The question that comes to mind is whether the times that we are in require attention to both in coordination.  I know that the business of leadership development has changed dramaticall for me requiring me to look to "radical innovative" measures. But that those radical innovations can be difficult for client to absorb.   Therefore a soft touch with clients is needed when going beyond what is standard practice from ten years ago.

How does user-centric innovation work?  It has to be about concrete development, not just reflection on some new fangled abstract notions.  It has to have an emotional connection that elevates the relationship about merely an abstract transaction of goods and services. 

That is why I also talk with my clients about "impact."  And by impact, I mean change.  What needs to be changed?  What can wait, and what needs to change right now in order to meet your goals.  In this sense, being customer-centric and design-centric, in broader terms go hand-in-hand.  In fact, I am trying to understand precisely how to bring the element of design into my work.  My cilents will be the ones that will lead to that undestanding, I suspect.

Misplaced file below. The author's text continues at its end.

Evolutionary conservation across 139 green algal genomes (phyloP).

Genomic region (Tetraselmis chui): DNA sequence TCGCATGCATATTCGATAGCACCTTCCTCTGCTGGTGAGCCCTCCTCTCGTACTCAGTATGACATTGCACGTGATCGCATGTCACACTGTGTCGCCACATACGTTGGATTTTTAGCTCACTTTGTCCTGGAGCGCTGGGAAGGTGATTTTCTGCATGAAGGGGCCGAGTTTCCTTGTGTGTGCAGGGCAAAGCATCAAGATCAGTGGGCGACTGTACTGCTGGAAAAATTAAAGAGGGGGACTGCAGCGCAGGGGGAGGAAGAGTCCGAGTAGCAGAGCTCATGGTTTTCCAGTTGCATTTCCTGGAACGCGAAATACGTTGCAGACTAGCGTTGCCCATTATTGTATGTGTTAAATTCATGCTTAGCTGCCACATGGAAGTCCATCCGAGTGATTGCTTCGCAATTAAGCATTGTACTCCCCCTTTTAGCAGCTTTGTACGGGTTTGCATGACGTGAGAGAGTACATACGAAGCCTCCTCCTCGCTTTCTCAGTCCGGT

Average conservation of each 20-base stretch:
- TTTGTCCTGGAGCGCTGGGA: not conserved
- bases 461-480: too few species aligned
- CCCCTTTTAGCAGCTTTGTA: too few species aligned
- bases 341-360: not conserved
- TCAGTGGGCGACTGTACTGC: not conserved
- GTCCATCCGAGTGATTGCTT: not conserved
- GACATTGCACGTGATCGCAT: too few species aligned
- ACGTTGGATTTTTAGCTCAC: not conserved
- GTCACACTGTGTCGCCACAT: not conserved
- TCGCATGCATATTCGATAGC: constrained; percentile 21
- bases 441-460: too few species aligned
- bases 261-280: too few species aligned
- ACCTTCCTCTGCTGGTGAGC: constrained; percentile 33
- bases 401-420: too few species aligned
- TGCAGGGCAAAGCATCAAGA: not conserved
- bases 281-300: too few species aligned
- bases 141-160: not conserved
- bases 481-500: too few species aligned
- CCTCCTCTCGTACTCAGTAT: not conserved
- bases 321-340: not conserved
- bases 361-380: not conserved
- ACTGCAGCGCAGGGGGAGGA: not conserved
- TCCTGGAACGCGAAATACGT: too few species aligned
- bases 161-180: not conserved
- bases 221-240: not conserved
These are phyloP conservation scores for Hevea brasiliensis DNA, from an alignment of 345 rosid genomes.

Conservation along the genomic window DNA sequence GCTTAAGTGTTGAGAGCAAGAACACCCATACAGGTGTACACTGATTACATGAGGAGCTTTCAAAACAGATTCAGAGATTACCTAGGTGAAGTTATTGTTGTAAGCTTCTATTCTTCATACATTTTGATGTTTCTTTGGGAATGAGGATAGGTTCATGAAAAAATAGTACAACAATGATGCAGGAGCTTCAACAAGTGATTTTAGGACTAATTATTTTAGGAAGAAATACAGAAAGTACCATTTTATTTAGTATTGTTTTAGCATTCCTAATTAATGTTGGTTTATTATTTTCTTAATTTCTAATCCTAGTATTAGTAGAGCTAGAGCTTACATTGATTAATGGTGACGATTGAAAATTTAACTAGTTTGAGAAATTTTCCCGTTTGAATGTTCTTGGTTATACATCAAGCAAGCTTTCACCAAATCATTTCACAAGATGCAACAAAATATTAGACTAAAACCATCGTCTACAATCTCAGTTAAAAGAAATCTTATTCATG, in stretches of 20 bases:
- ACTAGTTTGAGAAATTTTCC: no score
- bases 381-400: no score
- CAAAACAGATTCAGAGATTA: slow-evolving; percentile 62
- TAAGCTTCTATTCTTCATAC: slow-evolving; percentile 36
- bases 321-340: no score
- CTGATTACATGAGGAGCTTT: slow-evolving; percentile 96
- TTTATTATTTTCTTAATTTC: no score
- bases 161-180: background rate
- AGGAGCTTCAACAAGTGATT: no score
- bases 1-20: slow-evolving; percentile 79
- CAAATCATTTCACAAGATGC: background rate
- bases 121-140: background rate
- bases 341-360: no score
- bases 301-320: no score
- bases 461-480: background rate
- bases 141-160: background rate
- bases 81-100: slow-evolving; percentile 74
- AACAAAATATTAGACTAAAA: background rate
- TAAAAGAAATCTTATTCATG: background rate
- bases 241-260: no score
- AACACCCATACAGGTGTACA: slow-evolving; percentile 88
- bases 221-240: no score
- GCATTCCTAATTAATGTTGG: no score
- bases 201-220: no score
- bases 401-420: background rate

Thank you Hans for noticing, and Magnus for pointing to an important distinction related to design.


Why Creativity and Innovation is Not Enough

Creativity, Innovation and Design are the new mantras.  That is good.  But not enough.

FastCompany's June issue was on the Power of Design.  Now BusinessWeek goes them one better, not only an issue on Creativity and Innovation, but an extension of their webpresence focused Innovation and Design.

These reports point to changes taking place in business. All this represents a greater awareness of their customers.  Design is not an end in itself anymore.  It is a new communication device.  It is about making connections with consumer needs that were ignored in the past. 

There are two things to say about this.